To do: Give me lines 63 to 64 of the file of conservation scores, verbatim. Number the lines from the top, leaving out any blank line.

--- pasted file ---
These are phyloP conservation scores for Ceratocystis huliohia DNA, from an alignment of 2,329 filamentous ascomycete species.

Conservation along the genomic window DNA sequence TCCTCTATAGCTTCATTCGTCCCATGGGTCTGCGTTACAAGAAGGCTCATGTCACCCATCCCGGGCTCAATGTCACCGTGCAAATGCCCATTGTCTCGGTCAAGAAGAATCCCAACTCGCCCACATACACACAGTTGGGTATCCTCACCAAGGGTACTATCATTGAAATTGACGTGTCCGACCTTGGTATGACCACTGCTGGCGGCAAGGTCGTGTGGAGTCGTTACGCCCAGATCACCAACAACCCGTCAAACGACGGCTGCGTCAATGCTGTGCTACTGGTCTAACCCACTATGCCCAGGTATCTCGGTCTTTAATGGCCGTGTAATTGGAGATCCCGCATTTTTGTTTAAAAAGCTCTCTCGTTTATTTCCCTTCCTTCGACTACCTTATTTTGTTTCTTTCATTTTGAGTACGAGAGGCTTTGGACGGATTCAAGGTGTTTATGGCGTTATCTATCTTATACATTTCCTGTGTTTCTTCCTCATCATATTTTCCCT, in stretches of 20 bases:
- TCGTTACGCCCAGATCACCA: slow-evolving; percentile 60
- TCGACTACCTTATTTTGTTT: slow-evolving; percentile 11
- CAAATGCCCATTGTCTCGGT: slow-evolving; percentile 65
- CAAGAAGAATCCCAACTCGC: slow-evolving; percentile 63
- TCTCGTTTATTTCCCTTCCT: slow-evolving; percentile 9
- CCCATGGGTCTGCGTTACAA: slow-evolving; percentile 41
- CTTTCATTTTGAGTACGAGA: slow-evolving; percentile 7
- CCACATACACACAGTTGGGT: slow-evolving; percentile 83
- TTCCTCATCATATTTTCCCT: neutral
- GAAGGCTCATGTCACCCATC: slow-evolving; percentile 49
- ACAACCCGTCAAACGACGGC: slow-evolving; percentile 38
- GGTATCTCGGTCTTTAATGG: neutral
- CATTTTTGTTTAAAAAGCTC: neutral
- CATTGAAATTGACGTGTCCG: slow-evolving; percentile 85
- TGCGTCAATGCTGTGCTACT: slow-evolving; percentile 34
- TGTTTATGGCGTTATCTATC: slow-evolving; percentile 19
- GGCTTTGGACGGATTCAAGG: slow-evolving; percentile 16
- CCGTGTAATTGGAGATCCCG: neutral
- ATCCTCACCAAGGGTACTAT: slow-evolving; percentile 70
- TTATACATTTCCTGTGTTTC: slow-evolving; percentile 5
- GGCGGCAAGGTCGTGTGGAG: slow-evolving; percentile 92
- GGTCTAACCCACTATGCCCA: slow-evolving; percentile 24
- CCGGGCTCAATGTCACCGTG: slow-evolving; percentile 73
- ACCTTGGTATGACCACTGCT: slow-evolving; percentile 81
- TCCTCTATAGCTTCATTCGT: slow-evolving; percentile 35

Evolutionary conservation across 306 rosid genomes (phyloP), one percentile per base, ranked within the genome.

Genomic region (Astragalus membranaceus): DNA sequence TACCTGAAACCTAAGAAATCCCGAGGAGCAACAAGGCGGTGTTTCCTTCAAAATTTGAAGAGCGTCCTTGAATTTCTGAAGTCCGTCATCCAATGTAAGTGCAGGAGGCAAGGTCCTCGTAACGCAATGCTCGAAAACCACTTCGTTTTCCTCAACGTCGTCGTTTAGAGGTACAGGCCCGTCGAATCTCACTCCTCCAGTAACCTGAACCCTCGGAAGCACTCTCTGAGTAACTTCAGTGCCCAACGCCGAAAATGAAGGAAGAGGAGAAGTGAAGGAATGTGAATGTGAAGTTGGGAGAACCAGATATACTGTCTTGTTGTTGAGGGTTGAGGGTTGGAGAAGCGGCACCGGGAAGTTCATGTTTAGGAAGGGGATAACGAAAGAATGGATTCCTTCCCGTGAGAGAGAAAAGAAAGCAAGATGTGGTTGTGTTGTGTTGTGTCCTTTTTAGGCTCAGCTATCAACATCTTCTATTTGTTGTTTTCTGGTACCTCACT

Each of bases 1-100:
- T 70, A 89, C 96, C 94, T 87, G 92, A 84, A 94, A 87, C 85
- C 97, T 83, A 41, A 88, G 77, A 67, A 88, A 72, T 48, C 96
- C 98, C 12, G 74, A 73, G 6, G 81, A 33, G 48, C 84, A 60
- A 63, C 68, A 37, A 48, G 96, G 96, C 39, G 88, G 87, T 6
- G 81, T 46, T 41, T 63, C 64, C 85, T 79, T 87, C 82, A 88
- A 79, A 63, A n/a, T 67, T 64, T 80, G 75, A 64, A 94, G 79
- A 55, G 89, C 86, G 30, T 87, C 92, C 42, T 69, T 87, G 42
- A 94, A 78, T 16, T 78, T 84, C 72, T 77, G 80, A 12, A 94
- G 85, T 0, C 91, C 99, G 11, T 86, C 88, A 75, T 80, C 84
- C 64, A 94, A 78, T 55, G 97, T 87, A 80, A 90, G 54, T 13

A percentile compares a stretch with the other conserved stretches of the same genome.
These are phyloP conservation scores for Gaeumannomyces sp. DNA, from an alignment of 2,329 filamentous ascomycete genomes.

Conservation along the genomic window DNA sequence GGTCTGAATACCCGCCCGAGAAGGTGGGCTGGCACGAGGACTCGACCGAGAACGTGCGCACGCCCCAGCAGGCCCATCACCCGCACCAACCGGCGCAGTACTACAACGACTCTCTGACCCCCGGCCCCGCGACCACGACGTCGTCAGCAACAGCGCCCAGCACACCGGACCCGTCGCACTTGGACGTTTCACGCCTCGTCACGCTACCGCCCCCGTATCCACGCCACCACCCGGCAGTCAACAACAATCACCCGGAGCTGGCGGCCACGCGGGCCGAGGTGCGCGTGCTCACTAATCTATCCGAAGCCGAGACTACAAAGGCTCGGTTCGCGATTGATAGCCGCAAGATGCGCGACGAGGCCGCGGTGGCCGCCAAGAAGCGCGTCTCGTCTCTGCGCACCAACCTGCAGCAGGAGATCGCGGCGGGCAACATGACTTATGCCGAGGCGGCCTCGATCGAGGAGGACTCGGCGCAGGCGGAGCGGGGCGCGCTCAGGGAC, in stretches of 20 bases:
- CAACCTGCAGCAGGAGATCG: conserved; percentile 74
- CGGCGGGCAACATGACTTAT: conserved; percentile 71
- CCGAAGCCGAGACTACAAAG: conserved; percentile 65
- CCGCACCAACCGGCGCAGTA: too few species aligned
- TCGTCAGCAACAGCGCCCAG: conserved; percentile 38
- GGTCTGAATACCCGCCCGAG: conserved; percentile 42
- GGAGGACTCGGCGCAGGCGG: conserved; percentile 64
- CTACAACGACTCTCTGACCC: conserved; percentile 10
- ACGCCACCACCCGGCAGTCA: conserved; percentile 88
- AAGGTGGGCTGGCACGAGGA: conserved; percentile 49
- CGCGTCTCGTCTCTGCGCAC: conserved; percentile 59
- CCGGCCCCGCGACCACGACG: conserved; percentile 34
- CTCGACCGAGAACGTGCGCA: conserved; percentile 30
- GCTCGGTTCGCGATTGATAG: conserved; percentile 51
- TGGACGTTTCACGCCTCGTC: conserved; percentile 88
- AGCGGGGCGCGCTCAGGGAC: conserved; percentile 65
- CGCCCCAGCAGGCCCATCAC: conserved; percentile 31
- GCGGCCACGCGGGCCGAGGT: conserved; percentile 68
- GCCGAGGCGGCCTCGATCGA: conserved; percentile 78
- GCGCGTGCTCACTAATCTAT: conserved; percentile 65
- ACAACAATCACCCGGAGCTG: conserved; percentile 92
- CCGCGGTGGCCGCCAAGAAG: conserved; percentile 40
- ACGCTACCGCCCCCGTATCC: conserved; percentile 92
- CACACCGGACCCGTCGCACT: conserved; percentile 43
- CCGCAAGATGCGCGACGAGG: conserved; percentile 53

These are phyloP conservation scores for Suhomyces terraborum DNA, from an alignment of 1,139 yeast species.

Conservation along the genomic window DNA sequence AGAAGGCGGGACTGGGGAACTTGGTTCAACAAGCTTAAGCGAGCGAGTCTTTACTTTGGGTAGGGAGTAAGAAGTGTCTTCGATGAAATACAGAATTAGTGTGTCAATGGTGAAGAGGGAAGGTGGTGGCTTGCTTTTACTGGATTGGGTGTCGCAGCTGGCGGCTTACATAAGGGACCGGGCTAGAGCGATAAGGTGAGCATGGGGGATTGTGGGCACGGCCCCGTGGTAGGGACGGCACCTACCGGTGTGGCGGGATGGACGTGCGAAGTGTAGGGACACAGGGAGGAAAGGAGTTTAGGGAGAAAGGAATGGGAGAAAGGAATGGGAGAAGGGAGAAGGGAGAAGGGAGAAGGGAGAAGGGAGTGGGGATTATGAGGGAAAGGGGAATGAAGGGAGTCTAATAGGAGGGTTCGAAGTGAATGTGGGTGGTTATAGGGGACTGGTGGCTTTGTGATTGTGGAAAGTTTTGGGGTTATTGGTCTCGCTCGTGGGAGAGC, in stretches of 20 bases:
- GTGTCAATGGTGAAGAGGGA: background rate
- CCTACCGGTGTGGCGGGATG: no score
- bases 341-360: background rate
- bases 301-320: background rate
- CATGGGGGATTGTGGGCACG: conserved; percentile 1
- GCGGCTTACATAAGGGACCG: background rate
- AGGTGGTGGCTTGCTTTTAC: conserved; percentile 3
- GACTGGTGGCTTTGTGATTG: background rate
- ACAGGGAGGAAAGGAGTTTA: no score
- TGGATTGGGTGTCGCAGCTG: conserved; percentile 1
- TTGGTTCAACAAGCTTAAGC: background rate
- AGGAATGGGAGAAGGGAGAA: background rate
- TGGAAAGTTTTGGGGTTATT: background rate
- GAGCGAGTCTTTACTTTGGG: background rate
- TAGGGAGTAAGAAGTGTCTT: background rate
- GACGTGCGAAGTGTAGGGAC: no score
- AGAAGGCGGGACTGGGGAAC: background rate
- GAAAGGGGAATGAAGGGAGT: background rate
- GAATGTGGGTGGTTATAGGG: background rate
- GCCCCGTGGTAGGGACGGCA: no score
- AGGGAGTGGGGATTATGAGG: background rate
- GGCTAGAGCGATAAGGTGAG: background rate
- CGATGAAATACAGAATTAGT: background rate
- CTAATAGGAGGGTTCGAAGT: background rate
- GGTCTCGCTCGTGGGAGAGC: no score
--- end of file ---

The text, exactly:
- GCGCGTGCTCACTAATCTAT: conserved; percentile 65
- ACAACAATCACCCGGAGCTG: conserved; percentile 92